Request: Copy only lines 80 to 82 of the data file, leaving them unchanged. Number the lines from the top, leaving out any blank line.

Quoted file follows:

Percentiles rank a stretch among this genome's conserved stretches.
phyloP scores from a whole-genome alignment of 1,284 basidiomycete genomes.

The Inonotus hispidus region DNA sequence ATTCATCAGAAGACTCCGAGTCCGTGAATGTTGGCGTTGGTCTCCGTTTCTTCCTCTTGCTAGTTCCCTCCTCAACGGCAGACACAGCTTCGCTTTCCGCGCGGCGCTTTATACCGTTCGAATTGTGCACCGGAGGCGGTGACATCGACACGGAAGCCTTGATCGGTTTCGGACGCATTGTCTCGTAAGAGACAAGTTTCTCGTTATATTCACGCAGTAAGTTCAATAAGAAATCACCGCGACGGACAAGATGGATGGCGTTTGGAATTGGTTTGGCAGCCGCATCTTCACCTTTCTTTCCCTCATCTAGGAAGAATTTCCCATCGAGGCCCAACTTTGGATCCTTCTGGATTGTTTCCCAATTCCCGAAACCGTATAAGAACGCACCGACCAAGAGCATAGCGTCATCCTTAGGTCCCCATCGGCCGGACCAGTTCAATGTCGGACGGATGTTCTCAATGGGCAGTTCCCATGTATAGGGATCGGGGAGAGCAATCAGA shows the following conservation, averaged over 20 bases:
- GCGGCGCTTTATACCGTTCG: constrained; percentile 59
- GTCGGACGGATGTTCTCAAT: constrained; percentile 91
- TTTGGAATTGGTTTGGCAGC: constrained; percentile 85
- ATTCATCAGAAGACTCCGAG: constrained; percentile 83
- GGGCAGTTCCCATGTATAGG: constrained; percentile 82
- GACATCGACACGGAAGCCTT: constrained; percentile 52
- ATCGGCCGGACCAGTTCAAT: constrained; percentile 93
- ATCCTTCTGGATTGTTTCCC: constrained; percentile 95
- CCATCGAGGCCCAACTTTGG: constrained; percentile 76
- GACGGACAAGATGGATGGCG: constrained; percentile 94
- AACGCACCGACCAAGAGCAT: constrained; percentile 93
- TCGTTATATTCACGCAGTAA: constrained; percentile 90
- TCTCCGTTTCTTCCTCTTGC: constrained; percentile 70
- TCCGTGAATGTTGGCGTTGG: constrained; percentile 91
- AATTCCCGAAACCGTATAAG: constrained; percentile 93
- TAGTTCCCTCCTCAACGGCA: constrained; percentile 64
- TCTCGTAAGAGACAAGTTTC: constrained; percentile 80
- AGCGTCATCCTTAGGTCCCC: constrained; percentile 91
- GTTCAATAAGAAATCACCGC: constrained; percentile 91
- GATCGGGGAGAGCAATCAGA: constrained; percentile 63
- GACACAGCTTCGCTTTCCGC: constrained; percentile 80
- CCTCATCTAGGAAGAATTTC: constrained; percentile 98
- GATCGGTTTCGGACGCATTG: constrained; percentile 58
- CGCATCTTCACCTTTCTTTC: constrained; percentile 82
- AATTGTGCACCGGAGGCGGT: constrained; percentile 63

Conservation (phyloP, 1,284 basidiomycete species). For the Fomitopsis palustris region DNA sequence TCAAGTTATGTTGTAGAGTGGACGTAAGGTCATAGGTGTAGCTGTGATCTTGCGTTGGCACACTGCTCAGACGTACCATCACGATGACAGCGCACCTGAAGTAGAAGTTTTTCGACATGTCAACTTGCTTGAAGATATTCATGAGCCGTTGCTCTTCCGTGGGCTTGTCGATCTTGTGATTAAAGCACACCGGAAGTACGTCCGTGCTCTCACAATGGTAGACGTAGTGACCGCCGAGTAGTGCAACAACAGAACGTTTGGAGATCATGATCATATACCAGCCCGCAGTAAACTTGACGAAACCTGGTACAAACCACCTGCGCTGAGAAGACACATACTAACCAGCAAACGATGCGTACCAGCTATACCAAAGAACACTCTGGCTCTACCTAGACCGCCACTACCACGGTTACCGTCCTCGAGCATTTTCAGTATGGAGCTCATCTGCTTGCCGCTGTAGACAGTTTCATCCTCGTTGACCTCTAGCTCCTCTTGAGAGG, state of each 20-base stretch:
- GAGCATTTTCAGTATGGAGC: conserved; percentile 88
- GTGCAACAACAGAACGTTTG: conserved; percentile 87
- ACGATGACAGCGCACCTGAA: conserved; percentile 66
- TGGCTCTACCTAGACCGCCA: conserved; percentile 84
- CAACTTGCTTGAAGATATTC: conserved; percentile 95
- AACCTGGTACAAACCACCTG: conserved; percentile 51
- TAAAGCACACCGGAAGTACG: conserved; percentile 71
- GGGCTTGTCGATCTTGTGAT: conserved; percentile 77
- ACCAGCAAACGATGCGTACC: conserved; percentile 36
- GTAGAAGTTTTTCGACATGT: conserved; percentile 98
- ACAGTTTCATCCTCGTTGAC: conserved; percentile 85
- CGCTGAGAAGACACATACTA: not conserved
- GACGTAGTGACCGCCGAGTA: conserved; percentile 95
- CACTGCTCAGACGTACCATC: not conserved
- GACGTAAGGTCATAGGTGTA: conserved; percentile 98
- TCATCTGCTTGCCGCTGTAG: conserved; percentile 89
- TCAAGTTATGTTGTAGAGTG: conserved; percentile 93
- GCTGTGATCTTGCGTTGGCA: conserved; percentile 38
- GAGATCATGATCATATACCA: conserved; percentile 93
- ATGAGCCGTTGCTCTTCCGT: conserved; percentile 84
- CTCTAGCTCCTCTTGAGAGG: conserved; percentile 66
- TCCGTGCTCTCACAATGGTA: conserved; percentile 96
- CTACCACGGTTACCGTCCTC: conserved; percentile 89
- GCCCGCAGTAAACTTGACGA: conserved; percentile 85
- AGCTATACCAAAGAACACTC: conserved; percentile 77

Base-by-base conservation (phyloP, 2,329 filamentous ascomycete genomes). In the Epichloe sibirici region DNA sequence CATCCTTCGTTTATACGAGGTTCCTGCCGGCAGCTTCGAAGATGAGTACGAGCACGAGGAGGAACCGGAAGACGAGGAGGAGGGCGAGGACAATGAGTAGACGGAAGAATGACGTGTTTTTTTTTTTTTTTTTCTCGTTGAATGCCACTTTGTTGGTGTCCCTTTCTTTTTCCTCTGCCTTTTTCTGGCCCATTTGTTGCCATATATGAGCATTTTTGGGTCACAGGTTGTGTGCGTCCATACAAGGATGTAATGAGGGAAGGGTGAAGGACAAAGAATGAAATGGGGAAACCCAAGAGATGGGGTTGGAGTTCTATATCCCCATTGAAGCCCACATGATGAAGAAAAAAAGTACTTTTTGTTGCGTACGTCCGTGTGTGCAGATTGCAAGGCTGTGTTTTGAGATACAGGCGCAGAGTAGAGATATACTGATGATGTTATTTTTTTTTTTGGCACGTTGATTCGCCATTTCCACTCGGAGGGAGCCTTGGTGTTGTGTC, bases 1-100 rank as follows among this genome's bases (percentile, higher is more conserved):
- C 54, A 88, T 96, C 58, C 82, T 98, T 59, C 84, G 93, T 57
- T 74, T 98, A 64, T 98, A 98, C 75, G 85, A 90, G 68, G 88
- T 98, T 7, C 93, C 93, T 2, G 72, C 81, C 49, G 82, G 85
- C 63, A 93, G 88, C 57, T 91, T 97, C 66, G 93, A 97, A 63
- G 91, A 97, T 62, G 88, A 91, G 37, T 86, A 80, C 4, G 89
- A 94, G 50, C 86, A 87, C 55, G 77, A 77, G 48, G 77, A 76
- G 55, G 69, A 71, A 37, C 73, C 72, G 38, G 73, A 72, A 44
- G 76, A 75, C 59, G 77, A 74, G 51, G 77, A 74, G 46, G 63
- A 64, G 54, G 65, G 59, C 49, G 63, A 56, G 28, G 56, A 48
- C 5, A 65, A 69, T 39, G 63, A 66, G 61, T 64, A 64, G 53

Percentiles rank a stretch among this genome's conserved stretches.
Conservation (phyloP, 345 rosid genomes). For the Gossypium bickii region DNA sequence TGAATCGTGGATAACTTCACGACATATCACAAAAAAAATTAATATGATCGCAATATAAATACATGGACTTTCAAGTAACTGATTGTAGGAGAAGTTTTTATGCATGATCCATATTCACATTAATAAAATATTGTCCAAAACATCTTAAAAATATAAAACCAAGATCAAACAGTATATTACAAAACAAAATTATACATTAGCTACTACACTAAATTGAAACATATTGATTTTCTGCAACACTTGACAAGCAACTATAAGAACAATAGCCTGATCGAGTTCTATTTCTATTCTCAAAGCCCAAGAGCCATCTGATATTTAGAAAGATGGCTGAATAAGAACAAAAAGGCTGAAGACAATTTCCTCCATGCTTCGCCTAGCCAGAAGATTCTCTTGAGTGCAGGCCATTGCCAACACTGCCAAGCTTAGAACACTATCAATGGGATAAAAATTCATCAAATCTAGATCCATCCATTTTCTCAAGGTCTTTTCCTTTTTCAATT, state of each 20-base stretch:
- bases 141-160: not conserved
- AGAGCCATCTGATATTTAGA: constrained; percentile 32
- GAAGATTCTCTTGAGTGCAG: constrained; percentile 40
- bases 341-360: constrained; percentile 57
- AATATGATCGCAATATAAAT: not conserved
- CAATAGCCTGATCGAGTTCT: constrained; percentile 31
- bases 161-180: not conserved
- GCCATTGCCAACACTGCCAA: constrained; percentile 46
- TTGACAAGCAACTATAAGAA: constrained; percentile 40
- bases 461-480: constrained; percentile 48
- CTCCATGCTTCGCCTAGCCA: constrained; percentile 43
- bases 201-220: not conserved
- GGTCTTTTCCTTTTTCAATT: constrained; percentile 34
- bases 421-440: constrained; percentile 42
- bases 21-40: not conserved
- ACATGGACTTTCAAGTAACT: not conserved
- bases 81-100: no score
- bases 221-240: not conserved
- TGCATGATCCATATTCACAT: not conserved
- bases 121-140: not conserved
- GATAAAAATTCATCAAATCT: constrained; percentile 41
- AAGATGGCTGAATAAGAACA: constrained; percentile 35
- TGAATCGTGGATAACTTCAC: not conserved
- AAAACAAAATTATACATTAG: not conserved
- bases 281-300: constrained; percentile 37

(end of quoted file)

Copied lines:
- GGTCTTTTCCTTTTTCAATT: constrained; percentile 34
- bases 421-440: constrained; percentile 42
- bases 21-40: not conserved